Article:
DOHUK (Iraq) — Locked inside a room where the only furniture was a bed, the 16-year-old learnt to fear the sunset, because nightfall started the countdown to her next rape.
During the year she was held by the Islamic State, she spent her days dreading the smell of the ISIS fighter’s breath, the disgusting sounds he made and the pain he inflicted on her body. More than anything, she was tormented by the thought she might become pregnant with her rapist’s child.
It was the one thing she need not have worried about.
Soon after buying her, the fighter brought the teenage girl a round box containing four strips of pills, one of them coloured red.
“Every day, I had to swallow one in front of him. He gave me one box per month. When I ran out, he replaced it. When I was sold from one man to another, the box of pills came with me,” explained the girl, who learned only months later that she was being given birth control.
It is a modern solution to a medieval injunction: According to an obscure ruling in Islamic law cited by the Islamic State, a man must ensure that the woman he enslaves is free of child before having intercourse with her.
Islamic State leaders have made sexual slavery as they believe it was practised during the Prophet Muhammad’s time integral to the group’s operations, preying on the women and girls the group captured from the Yazidi religious minority almost two years ago.
To keep the sex trade running, the fighters have aggressively pushed birth control on their victims so they can continue the abuse unabated while the women are passed among them.
More than three dozen Yazidi women who recently escaped the Islamic State and who agreed to be interviewed for this article described the numerous methods the fighters used to avoid pregnancy, including oral and injectable contraception, and sometimes both.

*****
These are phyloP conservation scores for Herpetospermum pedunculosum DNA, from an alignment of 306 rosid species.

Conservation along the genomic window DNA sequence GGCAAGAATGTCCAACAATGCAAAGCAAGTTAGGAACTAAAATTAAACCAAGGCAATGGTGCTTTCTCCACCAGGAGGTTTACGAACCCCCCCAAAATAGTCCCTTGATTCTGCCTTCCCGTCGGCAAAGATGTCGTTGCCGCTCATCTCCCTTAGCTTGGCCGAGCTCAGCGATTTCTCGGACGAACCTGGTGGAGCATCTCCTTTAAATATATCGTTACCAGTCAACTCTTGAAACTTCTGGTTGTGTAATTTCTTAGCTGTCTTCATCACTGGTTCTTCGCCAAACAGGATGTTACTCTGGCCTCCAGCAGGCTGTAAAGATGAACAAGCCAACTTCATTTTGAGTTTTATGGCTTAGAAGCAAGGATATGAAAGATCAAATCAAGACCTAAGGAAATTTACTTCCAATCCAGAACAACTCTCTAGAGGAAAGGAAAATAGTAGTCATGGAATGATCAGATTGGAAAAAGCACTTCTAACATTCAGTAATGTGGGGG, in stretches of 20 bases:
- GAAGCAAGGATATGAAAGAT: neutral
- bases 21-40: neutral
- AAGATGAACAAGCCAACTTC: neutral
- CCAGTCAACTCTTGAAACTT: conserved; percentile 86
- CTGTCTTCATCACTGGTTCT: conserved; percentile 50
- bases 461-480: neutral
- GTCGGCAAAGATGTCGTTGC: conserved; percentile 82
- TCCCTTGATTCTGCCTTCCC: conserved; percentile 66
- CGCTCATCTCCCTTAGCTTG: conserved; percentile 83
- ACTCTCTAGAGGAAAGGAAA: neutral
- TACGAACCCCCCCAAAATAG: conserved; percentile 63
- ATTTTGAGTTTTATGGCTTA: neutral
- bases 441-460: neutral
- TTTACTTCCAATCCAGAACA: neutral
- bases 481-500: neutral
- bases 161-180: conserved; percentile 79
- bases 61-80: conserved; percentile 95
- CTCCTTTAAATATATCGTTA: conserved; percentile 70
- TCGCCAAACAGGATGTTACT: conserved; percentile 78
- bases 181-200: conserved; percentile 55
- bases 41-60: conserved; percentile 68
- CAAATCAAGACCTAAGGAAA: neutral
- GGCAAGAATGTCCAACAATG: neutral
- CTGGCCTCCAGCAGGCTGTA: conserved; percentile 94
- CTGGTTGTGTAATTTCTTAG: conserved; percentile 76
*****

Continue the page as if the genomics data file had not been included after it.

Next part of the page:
In at least one case, a woman was forced to have an abortion in order to make her available for sex, and others were pressured to do so.
Some described how they knew they were about to be sold when they were driven to a hospital to be tested for pregnancy. They awaited their results with apprehension: A positive test would mean they were carrying their abuser’s child; a negative result would allow Islamic State fighters to continue raping them.
The rules have not been universally followed, with many women describing being assaulted by men who were either ignorant of the injunction or defiant of it.
But overall, the methodical use of birth control during at least some of the women’s captivity explains what doctors caring for recent escapees observed: Of the more than 700 rape victims from the Yazidi ethnic group who have sought treatment so far at a United Nations-backed clinic in northern Iraq, just 5 percent became pregnant during their enslavement, according to Dr Nagham Nawzat, the gynaecologist carrying out the examinations.
The captured teenage girl, who agreed to be identified by her first initial, M, was sold a total of seven times.
When prospective buyers came to inquire about her, she overheard them asking for assurances that she was not pregnant, and her owner provided the box of birth control as proof.